Did you know there are hundreds of different veterinary suture patterns? Veterinarians have their own specific way of stitching up an animal’s injury, and some patterns are particularly effective at preventing infection. Understanding the intricacies of each technique can be difficult without looking into a textbook,
Which Are the Most Used Suture Patterns?
Cushing Suture Pattern
The Cushing Pattern is an inverting pattern that can be used to create a watertight seal and is often used when closing the intestines or the bladder.
When a patient has excision of the tumor within the sella, a Cushing suture pattern is used to close the wound.
Cushing Pattern Process Explained
- Place one-half of forceps on each side of the external ear opening and proceed postero-laterally (outside and back) until reaching the zygomatic arch.
- Place the forceps on the mastoid process and proceed laterally.
- Place the forceps over the tragus and proceed medially, to close the ear opening.
- Pull down on the mastoid to fix it to the skull and proceed cranially, to close the ear opening.
- Use the other half of the forceps to close the opposite ear opening.
The second step is usually performed with a combination of large and small forceps since there is a considerable amount of tissue that needs to be held.
Simple Continuous Suture Pattern
A continuous pattern is used for deep wounds that are not too wide (four to six cm). This type of pattern can be fixed with a single row of sutures. The continuous pattern may also be used on “superficial” wounds, which are found on the face or in areas where the skin is thin and there is little fat to protect.
The most common knot for this type of suture would be one called the “solid knot” or “surgical knot”. The surgeon uses this knot for the continuous suture pattern.
The suture is threaded through the first hole, then brought back up through the last hole and tied with a half knot. The suture is then put through the first hole again, and this sequence is repeated until closed. By going in a circular motion, each stitch is tied the same way.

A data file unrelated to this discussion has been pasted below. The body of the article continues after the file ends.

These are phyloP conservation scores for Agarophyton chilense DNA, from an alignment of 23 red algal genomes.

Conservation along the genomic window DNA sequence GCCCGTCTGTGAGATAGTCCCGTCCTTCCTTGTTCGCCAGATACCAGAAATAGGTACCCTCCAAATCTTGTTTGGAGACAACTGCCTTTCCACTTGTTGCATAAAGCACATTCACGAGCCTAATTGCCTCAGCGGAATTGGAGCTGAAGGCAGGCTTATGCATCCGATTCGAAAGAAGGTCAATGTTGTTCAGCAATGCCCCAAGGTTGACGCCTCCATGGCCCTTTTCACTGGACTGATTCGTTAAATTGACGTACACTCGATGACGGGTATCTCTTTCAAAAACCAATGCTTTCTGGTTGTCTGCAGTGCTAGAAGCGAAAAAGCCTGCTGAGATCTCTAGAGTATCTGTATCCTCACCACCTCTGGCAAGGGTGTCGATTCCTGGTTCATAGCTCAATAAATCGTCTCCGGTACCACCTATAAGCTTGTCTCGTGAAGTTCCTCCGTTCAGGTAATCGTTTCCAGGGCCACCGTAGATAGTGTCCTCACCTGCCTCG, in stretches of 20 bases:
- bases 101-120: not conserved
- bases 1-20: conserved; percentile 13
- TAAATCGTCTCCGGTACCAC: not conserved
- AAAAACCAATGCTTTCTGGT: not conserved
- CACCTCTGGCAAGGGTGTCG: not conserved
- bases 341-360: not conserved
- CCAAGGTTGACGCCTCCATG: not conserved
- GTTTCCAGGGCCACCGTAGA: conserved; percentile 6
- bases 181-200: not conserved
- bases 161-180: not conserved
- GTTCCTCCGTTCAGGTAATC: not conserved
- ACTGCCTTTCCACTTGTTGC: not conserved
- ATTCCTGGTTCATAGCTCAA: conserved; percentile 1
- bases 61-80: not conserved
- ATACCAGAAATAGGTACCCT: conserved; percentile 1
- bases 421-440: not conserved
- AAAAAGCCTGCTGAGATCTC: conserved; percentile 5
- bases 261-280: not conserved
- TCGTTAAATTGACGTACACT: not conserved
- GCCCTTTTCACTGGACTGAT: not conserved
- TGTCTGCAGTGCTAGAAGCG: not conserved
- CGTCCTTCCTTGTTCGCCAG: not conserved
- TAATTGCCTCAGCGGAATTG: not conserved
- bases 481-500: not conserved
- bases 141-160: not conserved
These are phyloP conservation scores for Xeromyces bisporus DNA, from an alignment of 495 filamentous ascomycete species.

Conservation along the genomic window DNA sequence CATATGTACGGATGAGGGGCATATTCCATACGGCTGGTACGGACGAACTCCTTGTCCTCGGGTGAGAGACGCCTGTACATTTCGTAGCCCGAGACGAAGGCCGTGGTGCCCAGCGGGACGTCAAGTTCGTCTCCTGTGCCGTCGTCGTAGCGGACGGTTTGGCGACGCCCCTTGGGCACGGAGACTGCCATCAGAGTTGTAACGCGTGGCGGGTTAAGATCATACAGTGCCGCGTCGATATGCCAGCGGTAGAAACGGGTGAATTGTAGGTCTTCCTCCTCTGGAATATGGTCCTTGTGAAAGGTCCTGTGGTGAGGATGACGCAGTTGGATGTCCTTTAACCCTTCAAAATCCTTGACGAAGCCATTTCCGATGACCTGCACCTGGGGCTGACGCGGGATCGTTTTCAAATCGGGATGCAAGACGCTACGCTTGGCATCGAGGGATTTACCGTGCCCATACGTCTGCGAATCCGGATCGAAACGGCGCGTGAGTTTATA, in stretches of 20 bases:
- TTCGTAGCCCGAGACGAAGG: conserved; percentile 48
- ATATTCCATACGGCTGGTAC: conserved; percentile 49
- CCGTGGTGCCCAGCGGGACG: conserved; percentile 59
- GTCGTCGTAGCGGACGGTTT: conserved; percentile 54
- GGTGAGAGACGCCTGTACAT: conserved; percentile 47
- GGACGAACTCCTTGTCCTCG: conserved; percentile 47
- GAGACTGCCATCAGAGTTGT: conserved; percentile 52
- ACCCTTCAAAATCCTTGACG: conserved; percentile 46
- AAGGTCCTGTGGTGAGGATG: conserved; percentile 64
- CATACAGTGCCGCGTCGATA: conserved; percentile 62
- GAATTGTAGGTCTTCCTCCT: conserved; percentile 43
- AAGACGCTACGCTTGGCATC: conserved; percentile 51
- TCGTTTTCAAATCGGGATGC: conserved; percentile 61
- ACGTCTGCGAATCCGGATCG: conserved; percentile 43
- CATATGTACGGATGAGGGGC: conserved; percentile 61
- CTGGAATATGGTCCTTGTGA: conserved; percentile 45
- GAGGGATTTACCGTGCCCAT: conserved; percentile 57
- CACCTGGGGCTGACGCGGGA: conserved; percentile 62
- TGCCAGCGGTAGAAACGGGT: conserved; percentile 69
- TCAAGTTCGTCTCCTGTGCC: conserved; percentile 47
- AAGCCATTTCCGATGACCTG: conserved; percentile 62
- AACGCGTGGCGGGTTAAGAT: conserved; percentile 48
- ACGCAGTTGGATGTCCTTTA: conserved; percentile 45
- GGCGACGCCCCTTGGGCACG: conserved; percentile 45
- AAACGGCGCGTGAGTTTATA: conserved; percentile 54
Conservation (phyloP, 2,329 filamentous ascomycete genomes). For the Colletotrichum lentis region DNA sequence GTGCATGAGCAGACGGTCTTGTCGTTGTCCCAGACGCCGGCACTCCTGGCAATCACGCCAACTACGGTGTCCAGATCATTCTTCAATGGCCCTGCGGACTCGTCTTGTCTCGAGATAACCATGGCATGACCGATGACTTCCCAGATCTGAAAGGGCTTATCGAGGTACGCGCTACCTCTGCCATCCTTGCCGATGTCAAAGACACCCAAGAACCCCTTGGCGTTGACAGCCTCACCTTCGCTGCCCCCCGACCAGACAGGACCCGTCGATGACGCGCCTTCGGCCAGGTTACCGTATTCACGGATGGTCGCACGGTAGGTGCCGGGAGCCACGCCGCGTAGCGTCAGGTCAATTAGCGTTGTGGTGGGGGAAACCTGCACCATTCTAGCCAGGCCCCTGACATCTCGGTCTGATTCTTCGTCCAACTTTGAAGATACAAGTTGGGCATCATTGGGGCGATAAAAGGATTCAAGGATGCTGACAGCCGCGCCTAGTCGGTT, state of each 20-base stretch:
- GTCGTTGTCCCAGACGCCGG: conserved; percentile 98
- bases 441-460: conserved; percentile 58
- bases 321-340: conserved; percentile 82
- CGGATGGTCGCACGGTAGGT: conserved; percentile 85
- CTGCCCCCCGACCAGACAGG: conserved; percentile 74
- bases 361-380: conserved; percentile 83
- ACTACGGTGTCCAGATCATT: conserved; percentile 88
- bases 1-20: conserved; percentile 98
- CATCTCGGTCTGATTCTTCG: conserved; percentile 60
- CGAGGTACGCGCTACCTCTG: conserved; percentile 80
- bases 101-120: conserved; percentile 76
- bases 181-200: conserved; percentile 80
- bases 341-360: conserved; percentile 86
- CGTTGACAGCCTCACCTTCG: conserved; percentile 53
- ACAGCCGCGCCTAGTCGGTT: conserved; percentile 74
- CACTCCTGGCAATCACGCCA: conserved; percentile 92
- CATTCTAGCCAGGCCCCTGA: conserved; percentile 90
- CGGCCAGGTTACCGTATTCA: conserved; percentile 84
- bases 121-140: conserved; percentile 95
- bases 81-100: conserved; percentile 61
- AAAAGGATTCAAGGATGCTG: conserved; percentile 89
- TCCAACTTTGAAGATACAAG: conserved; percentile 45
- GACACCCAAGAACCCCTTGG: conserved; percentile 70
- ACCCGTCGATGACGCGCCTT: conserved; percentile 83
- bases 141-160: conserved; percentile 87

This pattern of suturing can also be used in an open cavity (for example, a surgical wound).
Simple Interrupted Suture Pattern
Just over 100 years ago, doctors in Vienna started using interrupted suture patterns during surgeries. It was not until a few decades later that the technique was used on all types of patients. The slowed-down time and cooling of incisions allowed for quicker healing and more predictable results. Nowadays, this simple but profound surgical technique is still in use around the world with a lot of success.
This particular pattern, as found in the image above, is called a closed interrupted suture. In order to achieve this, surgeons use a single thread that is threaded through two stitches. A variety of needle sizes can be used for this pattern from very large needles to smaller ones and even spray needles. The suture will be removed in four – 12 weeks after the operation making it an ideal choice in some cases where sight or a feeling of pain may prevent your patient from applying pressure on their incision.
Cruciate Suture Pattern
When your pet has had surgery to repair a serious knee injury, your veterinarian will likely apply a type of suture pattern referred to as Cross-Kill. This is the gold standard for repairing the cruciate ligament because it’s adjustable and can be tied in different ways in order to still maintain secure healing. The most common cross-kill suture pattern is as follows: left oblique muscle over iliopsoas tendon, left lateral acetabular notch, anterior, superior, and posterior lacings.
Horizontal Mattress Suture Pattern
A horizontal mattress suture pattern is a re-sewing of the fascia from one side to the other over the muscle. This procedure may be used when there is a need to close off an area of necrosis after skin grafting.
The veterinarian will initiate the process by making small incisions at the margins of a lesion, most often on or under an existing scar, which has been surgically prepared for grafting.
Vertical Mattress Suture Pattern
The image is an illustration of a vertical mattress suture pattern.
To put it simply, this pattern uses the same stitches you might see in a mattress to repair your four-legged friend’s laceration or another wound on a pet’s body.
It’s an easy quick fix if you have some surgical knowledge and are brave enough to attempt it yourself.
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